For this week’s Peel Here, I decided it was finally time to break out the Puffy Stickers. I remember having a serious love/hate relationship with puffy stickers as a kid. On the one hand it was the only format that I could find some of the cooler stickers in. On the other, they seemed to be inherently girly, though why I’m not quite sure. I mean it’s just a silly 3-D effect, but I guess because they were soft and squishy they seemed closer to a plush doll than an action figure on the toy charts, so thus, girly. Now that’s not to say that there aren’t more boyish puffy stickers, take for instance the Transformers lenticular stickers that I wrote about at the beginning of this column. It’s also not to say that I didn’t have my fare share of plush dolls, but they were manly plush dolls like Wicket the Ewok and the uber manly, faux leather E.T. doll. Okay, I actually had the regular plush E.T., but I wanted the faux leather one, and as we all know, there is nothing in this world manlier than faux leather.
Anyway, I digress; I was talking about puffy stickers. Though I don’t remember having a ton of them, I did have a few sheets and of those I remember ending up doing some minor surgery on them, either out of boredom or to satisfy my “What do the innards of a puffy sticker look like?” curiosity. So most of the ones I had were picture-less, only in the shape of the original sticker with a patch of thin foam to remind me that they were puffy.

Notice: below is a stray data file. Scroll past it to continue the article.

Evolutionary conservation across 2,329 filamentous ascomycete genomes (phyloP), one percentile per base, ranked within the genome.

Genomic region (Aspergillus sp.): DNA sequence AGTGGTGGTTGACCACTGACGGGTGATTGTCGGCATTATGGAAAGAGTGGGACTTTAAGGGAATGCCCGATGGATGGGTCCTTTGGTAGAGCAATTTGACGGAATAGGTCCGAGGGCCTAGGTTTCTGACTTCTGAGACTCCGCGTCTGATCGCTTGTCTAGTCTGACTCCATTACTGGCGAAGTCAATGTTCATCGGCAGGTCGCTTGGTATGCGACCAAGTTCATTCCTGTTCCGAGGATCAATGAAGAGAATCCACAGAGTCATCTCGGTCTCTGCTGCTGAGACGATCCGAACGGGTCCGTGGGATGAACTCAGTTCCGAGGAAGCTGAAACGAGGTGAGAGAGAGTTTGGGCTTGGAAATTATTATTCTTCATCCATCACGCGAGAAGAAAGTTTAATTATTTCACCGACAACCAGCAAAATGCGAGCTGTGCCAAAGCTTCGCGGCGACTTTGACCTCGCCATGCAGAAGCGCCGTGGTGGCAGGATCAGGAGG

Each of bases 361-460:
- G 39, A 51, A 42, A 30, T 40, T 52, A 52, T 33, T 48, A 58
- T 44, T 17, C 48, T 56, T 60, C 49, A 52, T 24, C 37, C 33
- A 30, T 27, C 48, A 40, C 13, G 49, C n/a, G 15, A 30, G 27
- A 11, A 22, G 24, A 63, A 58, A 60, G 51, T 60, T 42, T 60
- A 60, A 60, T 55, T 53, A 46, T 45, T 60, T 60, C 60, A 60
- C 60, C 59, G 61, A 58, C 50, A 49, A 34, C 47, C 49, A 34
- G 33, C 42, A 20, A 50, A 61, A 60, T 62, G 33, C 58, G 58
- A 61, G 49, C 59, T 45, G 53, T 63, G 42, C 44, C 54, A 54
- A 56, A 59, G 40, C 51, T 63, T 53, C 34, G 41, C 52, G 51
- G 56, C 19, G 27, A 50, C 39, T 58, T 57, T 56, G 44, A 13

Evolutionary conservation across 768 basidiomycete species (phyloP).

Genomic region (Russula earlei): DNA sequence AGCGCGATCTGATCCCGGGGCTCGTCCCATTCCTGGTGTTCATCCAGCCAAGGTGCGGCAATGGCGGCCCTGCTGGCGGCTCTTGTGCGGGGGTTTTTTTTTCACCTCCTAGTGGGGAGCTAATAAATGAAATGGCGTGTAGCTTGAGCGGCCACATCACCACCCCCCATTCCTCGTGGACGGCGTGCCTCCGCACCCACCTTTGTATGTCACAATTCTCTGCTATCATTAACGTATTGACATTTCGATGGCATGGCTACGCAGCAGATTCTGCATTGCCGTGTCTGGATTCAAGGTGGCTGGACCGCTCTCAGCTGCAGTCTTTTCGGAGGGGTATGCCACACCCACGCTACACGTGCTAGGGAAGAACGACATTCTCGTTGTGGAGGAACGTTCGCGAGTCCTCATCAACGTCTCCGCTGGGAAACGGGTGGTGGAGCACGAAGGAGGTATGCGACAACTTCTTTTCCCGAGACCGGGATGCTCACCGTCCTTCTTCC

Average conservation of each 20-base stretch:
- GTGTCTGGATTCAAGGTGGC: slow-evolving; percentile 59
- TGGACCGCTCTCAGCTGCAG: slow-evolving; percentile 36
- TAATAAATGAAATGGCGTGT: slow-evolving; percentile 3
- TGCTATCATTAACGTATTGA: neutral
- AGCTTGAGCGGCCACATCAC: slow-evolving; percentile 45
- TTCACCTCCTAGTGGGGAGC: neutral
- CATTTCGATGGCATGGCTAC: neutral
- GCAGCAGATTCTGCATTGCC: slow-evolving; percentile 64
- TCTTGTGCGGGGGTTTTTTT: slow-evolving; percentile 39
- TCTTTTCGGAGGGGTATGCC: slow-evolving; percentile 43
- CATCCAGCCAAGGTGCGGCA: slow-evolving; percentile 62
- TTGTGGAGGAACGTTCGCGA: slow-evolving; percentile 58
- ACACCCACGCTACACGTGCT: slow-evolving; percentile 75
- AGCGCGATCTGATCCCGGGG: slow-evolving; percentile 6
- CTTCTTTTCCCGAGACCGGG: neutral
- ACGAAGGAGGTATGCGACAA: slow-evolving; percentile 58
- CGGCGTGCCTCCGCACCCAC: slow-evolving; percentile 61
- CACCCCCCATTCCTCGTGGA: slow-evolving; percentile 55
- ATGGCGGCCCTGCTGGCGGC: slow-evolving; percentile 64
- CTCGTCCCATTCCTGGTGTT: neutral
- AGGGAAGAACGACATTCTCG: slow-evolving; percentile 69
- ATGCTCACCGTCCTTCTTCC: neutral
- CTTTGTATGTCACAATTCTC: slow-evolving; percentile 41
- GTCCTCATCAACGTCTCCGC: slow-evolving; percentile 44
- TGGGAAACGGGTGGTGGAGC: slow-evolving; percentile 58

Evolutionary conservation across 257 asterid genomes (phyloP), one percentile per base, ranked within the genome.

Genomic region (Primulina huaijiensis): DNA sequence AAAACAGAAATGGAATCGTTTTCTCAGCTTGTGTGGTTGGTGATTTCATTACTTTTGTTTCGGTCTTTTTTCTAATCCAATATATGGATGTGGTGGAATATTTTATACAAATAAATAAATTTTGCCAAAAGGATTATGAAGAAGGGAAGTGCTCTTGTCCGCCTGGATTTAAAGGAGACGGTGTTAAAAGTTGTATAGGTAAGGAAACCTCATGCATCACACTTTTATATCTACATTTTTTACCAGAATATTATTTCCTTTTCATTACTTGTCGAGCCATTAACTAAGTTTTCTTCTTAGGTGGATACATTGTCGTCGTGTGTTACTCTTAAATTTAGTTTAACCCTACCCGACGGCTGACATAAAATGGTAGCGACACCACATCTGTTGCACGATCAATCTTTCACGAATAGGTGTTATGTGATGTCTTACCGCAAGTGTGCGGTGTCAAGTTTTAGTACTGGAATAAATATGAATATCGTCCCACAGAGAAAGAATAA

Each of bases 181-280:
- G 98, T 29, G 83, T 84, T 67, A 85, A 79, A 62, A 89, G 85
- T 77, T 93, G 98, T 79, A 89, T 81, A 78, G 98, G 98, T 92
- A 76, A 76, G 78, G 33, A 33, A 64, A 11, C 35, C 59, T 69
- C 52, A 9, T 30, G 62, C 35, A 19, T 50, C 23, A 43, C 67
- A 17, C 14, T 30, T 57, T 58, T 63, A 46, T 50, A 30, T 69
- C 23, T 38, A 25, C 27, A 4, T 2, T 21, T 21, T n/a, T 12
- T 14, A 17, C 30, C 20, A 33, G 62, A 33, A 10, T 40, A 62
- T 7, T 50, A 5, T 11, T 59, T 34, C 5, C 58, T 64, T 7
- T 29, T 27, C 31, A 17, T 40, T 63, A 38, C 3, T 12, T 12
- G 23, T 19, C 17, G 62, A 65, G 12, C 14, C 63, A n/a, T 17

For this week’s example, I present to you two packs of Blackstar puffy stickers. Because of an odd trick of light in my scanner, these stickers appear to be inverted as far as puffy-ness goes, but I assure you it’s just an optical illusion. These stickers are just as puffy now as they were 24 years ago. Holy crap. 24 years. These things are a quarter of a century old. This is insane, I swear to god I just graduated high school a few years ago and was watching Saturday morning cartoons just a couple of years before that. Remember, you can click ont he stickers to enbiggen them for viewing purposes.
I don’t know all that much about Blackstar other than some basic knowledge. It was a cartoon show created by Filmation, supposedly based on the popularity of Thundarr the Barbarian (which in turn can be traced back to various incarnations of Conan) and was a precursor to He-Man and the Masters of the Universe (whose cartoon was also produced by Filmation.) After the success of the He-Man toy line and after the Blackstar show had already been cancelled, Galoob decided to release a couple lines of action figures based on the series. I remember getting a couple of these figures in the midst of collecting He-Man stuff.
Each Blackstar figure was packaged with either an alien demon (see top right sticker above) or a Trobbit (the pink Mario looking dude in the middle.) That’s mostly want I remember about these toys because I really dug the little alien demon toy, which lasted much longer in my toybox than the Neptul figure that it came with.
I thought these stickers were pretty cool because, much like the Transformers lenticular stickers, these images are actually photos of the toys and not scenes from the animated series. It seems like this was pretty common during the 80’s, both on toy packaging and on licensed products like stickers and party supplies.
Is it just me, or does the Warlock dragon thing that Blackstar is riding look a lot like the dragons from Willow? If so, then since the design of the dragons in Willow were based on Clint Howard (according to Ron Howard who directed the movie) then it’s kind of weirdly Clint Howard-esque. I don’t know why I find this interesting…
Anyway, on next week’s Peel Here … I have no idea what I’ll take a look at, but I promise it’ll be fun. For me at least.